Understanding Server Message Block from the Ground Up

The Server Message Block (SMB) is an integral part of any successful organization’s technology assets. In this blog post, we’ll take an easily digestible look at SMB, including its history, why and how it is used and what SMB is used for during penetration tests.

SMB was first referenced as “IBM PC Network SMB Protocol” in a 1985 document by IBM, and in 1987 as “Microsoft Networks/OpenNet-FILE.” Each of these documents outline the very basics of SMB. Simply, SMB is a client-server protocol used to provide shared access to resources over a network which means that a client asks for files or resources and the server supplies them.

In the early years, a version of SMB was created by Microsoft and was known as Common Internet File System or CIFS. This term is still occasionally used across the internet as a synonym for SMB, but the term is antiquated. To eliminate any confusion, I use the term SMB in this blog post.

The various iterations of SMB have added functions to the protocol, and some of the high-level changes include:

  • SMB 2.0 (2006)
    • Streamlined the protocol
      • The number of subcommands changed from over 100 to 19
    • Durable file handles
      • Connections to an SMB server could now survive over brief network outages
    • Backwards compatible
      • Used for communication with older versions of Windows
  • SMB 2.1 (2008)
    • Opportunistic Locking
      • A form of version control, which allows a user to download a file from a share and make changes to a file, while notifying other users working on the same file that they have older versions of the file
  • SMB 3.0 (2012)
    • SMB over RDMA
      • Increases the scalability and speed of storage access
      • Decreases the CPU utilization of processing
    • SMB Multichannel
      • This SMB server can transmit more data using multiple connections
  • SMB 3.02 (2012)
    • SMBv1 could now be disabled
  • SMB 3.1.1 (2016)
    • Implemented pre-authentication integrity check using SHA-512 hash

SMB is much like HTTP, FTP or other protocols used to get data from point A on a network to point B. There are some strengths and weaknesses, with the primary SMB strength being the ease of use. The setup across various devices on a network are seamless, so that Windows, OSX, and Linux devices can utilize SMB with little to no effort. Additionally, SMB can be used to share resources as well as files. So if a client wanted to use a printer which was connected to the SMB server, but not the client, the client could use the SMB server and connect to the printer through that server. This would also work for file systems, printers, mail slots, and APIs.

There are some drawbacks to SMB. For example, it should not be used across the internet, but only on hosts connected to the LAN. This is due to the inherent insecurity of the way SMB authenticates. Although it is still apparent on a LAN, the attack surface is greatly reduced.

In the above graphic from Microsoft, NTLM Authentication is passed when the session is set up. Although the data is encrypted, the authentication is easily cracked, and should not be used. A good alternative would be SFTP, which safely encrypts traffic. Additionally, SMB can provide significant information disclosure and even a remote shell if improperly configured or unpatched. The attack surface for SMB should be minimized and restricted to LANs.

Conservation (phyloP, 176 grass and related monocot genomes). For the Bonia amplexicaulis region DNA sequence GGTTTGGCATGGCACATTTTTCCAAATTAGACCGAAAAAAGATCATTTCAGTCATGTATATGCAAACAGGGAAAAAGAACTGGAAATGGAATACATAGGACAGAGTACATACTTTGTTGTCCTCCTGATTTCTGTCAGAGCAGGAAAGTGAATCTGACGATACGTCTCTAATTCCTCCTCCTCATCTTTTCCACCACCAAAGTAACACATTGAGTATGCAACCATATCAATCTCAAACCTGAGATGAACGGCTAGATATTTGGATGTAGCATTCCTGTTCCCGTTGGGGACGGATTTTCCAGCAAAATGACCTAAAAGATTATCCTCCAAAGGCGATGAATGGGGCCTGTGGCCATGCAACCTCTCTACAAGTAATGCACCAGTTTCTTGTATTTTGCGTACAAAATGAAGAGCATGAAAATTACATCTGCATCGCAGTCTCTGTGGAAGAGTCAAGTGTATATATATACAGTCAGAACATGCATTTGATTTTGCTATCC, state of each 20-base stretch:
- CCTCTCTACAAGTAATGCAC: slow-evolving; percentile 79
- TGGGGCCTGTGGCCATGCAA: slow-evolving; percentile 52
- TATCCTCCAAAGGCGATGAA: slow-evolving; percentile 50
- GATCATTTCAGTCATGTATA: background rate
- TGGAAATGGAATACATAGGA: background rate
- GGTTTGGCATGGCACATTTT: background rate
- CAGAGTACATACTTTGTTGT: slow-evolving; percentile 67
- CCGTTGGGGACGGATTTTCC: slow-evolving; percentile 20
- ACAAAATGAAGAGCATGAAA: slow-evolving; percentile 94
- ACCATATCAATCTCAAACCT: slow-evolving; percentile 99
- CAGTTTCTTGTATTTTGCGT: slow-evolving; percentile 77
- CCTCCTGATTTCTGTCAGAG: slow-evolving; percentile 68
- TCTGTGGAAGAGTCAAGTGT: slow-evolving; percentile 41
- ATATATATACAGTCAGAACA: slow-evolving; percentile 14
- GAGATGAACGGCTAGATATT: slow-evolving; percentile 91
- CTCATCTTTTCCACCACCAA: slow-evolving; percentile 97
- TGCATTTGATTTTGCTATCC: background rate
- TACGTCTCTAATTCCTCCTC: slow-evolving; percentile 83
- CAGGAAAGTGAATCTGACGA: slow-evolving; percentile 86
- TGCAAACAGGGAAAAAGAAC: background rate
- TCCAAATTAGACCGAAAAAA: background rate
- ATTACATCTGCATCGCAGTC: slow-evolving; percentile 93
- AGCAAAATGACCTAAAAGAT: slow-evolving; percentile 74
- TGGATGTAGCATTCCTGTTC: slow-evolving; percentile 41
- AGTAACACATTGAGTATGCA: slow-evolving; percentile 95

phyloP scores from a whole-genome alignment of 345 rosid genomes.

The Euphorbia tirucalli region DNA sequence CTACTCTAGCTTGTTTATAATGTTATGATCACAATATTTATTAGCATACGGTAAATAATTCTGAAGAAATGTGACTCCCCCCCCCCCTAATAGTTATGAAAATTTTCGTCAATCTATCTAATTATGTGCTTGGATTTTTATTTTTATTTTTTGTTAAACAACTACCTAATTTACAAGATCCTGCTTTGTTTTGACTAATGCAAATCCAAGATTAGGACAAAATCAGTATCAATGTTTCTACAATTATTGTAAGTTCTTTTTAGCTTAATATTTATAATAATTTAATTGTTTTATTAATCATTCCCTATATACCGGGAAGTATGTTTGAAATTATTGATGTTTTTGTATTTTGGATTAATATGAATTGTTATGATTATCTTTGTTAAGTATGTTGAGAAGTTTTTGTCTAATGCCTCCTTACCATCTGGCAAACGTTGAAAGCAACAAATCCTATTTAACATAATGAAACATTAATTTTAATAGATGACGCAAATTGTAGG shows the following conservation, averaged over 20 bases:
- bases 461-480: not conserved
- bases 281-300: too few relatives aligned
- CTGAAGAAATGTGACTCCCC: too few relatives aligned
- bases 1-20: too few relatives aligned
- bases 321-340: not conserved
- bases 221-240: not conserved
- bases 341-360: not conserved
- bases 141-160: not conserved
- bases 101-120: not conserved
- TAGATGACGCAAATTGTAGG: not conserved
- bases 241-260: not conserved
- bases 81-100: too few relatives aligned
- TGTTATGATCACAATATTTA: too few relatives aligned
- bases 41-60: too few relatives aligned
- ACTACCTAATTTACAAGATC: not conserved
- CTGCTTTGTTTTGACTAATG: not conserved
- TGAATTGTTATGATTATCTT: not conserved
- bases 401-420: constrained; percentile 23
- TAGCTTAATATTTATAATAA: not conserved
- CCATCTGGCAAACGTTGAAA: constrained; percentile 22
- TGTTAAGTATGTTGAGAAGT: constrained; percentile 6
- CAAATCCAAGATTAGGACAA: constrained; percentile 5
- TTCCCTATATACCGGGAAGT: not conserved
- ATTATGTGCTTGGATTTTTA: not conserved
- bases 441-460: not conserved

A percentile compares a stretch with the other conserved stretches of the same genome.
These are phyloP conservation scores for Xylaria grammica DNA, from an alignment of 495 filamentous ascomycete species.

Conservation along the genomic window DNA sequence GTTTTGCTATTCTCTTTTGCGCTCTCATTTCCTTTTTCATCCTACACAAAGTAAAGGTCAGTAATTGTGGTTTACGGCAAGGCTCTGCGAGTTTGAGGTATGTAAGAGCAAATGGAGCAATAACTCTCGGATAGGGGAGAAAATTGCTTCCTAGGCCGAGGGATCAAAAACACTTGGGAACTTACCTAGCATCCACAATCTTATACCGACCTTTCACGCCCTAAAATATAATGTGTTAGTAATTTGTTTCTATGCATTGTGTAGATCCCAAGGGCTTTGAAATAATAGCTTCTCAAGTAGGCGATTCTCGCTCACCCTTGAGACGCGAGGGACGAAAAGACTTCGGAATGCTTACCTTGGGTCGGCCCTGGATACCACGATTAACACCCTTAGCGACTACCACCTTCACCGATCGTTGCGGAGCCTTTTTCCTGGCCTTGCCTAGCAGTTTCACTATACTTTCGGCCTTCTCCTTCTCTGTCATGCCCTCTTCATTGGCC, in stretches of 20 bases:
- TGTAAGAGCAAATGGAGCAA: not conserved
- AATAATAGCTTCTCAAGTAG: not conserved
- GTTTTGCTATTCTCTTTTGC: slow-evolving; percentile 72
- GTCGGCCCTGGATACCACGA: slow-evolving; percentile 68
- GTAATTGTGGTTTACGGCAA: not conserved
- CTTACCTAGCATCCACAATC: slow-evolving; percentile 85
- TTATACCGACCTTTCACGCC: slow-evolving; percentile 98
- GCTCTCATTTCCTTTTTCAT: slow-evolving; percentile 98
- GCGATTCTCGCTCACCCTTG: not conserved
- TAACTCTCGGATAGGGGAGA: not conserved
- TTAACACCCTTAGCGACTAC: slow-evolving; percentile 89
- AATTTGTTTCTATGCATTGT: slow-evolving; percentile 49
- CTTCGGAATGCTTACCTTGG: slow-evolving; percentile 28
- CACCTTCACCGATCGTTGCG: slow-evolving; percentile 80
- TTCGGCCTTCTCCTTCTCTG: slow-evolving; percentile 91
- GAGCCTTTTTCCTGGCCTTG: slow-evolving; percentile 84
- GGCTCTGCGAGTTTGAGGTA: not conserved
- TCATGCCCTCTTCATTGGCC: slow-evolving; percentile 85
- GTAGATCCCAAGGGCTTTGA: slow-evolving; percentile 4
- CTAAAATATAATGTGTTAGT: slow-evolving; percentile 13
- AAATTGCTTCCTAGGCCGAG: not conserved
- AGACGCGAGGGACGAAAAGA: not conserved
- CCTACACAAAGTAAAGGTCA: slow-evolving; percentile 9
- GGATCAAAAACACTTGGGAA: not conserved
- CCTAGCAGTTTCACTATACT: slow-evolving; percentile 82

Below is a Wireshark capture of a tool called psexec, connecting to an SMB share dropping an executable. This tool can be used by attackers to gain access to a session on the victim computer if the correct credentials are supplied.

If the attacker has network access to the computer and valid credentials, and port 445 is open on the target computer, this attack can be easily performed. The attacker drops an executable on the target machine, launches the executable as a temporary service, and pipes the screen keyboard output to the attacker, giving the attacker access to the target computer.

Another SMB shortcoming is transfer speed. Each SMB transfer is a limited number of bytes for request, depending on the version being used. These requests must be repeated until the end of the file transfer is reached. Each time the request reaches the data limit, a new request will be issued and each of these requests take away from transfer time. The SFTP behaves faster in this case as well, but also has its own shortcomings.

In short, the SMB protocol is antiquated, but the infrastructures built on top of this protocol will not change anytime soon. Although there are benefits to the protocol such as ease of use, there are still overarching problems. Hackers and penetration testers will continue to use SMB as an attack vector until the protocol evolves to be more secure, or is no longer needed for a Windows network to function.

Sources:

 

Tom Stewart

Director
Technology Consulting – Security and Privacy

Spencer Strausbaugh

Manager
Technology Consulting – Security and Privacy

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